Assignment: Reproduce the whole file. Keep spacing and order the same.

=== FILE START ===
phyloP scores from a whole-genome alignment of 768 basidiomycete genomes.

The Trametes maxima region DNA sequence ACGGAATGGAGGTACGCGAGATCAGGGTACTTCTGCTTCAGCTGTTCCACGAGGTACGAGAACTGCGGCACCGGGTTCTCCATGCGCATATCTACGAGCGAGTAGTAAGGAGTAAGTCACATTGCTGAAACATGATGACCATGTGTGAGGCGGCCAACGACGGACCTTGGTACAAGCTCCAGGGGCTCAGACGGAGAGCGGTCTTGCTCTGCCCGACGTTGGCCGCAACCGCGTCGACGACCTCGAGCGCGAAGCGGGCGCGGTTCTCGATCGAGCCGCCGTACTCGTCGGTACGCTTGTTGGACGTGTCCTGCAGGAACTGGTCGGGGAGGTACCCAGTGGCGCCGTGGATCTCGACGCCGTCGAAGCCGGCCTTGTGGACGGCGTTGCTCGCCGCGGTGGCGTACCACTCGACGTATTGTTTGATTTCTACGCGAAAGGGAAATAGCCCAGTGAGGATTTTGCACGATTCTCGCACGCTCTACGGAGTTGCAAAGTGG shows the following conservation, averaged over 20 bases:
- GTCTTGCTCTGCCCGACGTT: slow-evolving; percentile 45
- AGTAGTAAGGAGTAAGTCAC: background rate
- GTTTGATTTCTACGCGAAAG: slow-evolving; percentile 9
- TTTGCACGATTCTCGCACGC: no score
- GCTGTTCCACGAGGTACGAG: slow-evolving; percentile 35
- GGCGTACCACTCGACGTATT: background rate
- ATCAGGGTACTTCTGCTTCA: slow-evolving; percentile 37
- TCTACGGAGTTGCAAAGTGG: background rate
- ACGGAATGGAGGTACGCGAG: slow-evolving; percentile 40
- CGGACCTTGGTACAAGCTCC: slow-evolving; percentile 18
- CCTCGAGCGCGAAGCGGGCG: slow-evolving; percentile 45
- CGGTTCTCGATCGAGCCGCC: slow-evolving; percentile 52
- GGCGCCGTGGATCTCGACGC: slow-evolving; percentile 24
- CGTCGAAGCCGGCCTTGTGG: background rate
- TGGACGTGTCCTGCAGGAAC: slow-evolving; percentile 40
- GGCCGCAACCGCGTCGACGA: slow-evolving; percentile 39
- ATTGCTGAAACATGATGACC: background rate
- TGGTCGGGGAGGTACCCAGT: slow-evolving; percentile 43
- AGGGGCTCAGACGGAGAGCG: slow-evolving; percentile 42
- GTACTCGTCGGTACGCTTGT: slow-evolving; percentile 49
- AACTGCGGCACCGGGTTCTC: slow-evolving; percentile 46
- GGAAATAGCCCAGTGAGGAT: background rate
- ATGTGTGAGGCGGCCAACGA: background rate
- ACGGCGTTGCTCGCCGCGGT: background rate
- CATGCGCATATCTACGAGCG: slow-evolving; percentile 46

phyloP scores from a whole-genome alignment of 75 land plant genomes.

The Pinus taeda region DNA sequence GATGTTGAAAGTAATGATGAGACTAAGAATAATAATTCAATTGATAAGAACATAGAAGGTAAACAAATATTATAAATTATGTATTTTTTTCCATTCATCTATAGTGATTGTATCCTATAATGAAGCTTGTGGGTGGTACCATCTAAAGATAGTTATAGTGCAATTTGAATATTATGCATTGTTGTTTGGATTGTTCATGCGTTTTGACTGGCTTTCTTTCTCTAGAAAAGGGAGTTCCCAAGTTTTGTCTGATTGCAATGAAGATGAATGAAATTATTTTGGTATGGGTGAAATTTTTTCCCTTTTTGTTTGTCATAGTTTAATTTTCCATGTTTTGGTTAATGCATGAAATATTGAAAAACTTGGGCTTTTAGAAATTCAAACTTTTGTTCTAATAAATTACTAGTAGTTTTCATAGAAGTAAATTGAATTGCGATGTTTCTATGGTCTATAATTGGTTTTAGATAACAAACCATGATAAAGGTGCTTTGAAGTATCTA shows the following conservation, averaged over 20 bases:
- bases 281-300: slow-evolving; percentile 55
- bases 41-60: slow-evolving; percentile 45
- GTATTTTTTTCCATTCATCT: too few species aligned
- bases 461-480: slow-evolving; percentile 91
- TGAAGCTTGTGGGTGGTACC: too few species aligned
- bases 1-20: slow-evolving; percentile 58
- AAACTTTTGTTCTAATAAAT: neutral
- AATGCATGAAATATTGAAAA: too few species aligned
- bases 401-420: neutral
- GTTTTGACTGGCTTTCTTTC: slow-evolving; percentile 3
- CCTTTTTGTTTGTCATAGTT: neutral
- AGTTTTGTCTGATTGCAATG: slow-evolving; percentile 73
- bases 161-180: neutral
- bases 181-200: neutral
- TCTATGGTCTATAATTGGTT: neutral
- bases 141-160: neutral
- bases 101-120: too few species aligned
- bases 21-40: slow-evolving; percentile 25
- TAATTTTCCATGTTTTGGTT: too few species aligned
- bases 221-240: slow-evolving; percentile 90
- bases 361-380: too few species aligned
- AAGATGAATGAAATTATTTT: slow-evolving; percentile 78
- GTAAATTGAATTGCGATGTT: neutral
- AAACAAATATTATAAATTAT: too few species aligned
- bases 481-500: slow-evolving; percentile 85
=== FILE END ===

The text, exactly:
phyloP scores from a whole-genome alignment of 768 basidiomycete genomes.

The Trametes maxima region DNA sequence ACGGAATGGAGGTACGCGAGATCAGGGTACTTCTGCTTCAGCTGTTCCACGAGGTACGAGAACTGCGGCACCGGGTTCTCCATGCGCATATCTACGAGCGAGTAGTAAGGAGTAAGTCACATTGCTGAAACATGATGACCATGTGTGAGGCGGCCAACGACGGACCTTGGTACAAGCTCCAGGGGCTCAGACGGAGAGCGGTCTTGCTCTGCCCGACGTTGGCCGCAACCGCGTCGACGACCTCGAGCGCGAAGCGGGCGCGGTTCTCGATCGAGCCGCCGTACTCGTCGGTACGCTTGTTGGACGTGTCCTGCAGGAACTGGTCGGGGAGGTACCCAGTGGCGCCGTGGATCTCGACGCCGTCGAAGCCGGCCTTGTGGACGGCGTTGCTCGCCGCGGTGGCGTACCACTCGACGTATTGTTTGATTTCTACGCGAAAGGGAAATAGCCCAGTGAGGATTTTGCACGATTCTCGCACGCTCTACGGAGTTGCAAAGTGG shows the following conservation, averaged over 20 bases:
- GTCTTGCTCTGCCCGACGTT: slow-evolving; percentile 45
- AGTAGTAAGGAGTAAGTCAC: background rate
- GTTTGATTTCTACGCGAAAG: slow-evolving; percentile 9
- TTTGCACGATTCTCGCACGC: no score
- GCTGTTCCACGAGGTACGAG: slow-evolving; percentile 35
- GGCGTACCACTCGACGTATT: background rate
- ATCAGGGTACTTCTGCTTCA: slow-evolving; percentile 37
- TCTACGGAGTTGCAAAGTGG: background rate
- ACGGAATGGAGGTACGCGAG: slow-evolving; percentile 40
- CGGACCTTGGTACAAGCTCC: slow-evolving; percentile 18
- CCTCGAGCGCGAAGCGGGCG: slow-evolving; percentile 45
- CGGTTCTCGATCGAGCCGCC: slow-evolving; percentile 52
- GGCGCCGTGGATCTCGACGC: slow-evolving; percentile 24
- CGTCGAAGCCGGCCTTGTGG: background rate
- TGGACGTGTCCTGCAGGAAC: slow-evolving; percentile 40
- GGCCGCAACCGCGTCGACGA: slow-evolving; percentile 39
- ATTGCTGAAACATGATGACC: background rate
- TGGTCGGGGAGGTACCCAGT: slow-evolving; percentile 43
- AGGGGCTCAGACGGAGAGCG: slow-evolving; percentile 42
- GTACTCGTCGGTACGCTTGT: slow-evolving; percentile 49
- AACTGCGGCACCGGGTTCTC: slow-evolving; percentile 46
- GGAAATAGCCCAGTGAGGAT: background rate
- ATGTGTGAGGCGGCCAACGA: background rate
- ACGGCGTTGCTCGCCGCGGT: background rate
- CATGCGCATATCTACGAGCG: slow-evolving; percentile 46

phyloP scores from a whole-genome alignment of 75 land plant genomes.

The Pinus taeda region DNA sequence GATGTTGAAAGTAATGATGAGACTAAGAATAATAATTCAATTGATAAGAACATAGAAGGTAAACAAATATTATAAATTATGTATTTTTTTCCATTCATCTATAGTGATTGTATCCTATAATGAAGCTTGTGGGTGGTACCATCTAAAGATAGTTATAGTGCAATTTGAATATTATGCATTGTTGTTTGGATTGTTCATGCGTTTTGACTGGCTTTCTTTCTCTAGAAAAGGGAGTTCCCAAGTTTTGTCTGATTGCAATGAAGATGAATGAAATTATTTTGGTATGGGTGAAATTTTTTCCCTTTTTGTTTGTCATAGTTTAATTTTCCATGTTTTGGTTAATGCATGAAATATTGAAAAACTTGGGCTTTTAGAAATTCAAACTTTTGTTCTAATAAATTACTAGTAGTTTTCATAGAAGTAAATTGAATTGCGATGTTTCTATGGTCTATAATTGGTTTTAGATAACAAACCATGATAAAGGTGCTTTGAAGTATCTA shows the following conservation, averaged over 20 bases:
- bases 281-300: slow-evolving; percentile 55
- bases 41-60: slow-evolving; percentile 45
- GTATTTTTTTCCATTCATCT: too few species aligned
- bases 461-480: slow-evolving; percentile 91
- TGAAGCTTGTGGGTGGTACC: too few species aligned
- bases 1-20: slow-evolving; percentile 58
- AAACTTTTGTTCTAATAAAT: neutral
- AATGCATGAAATATTGAAAA: too few species aligned
- bases 401-420: neutral
- GTTTTGACTGGCTTTCTTTC: slow-evolving; percentile 3
- CCTTTTTGTTTGTCATAGTT: neutral
- AGTTTTGTCTGATTGCAATG: slow-evolving; percentile 73
- bases 161-180: neutral
- bases 181-200: neutral
- TCTATGGTCTATAATTGGTT: neutral
- bases 141-160: neutral
- bases 101-120: too few species aligned
- bases 21-40: slow-evolving; percentile 25
- TAATTTTCCATGTTTTGGTT: too few species aligned
- bases 221-240: slow-evolving; percentile 90
- bases 361-380: too few species aligned
- AAGATGAATGAAATTATTTT: slow-evolving; percentile 78
- GTAAATTGAATTGCGATGTT: neutral
- AAACAAATATTATAAATTAT: too few species aligned
- bases 481-500: slow-evolving; percentile 85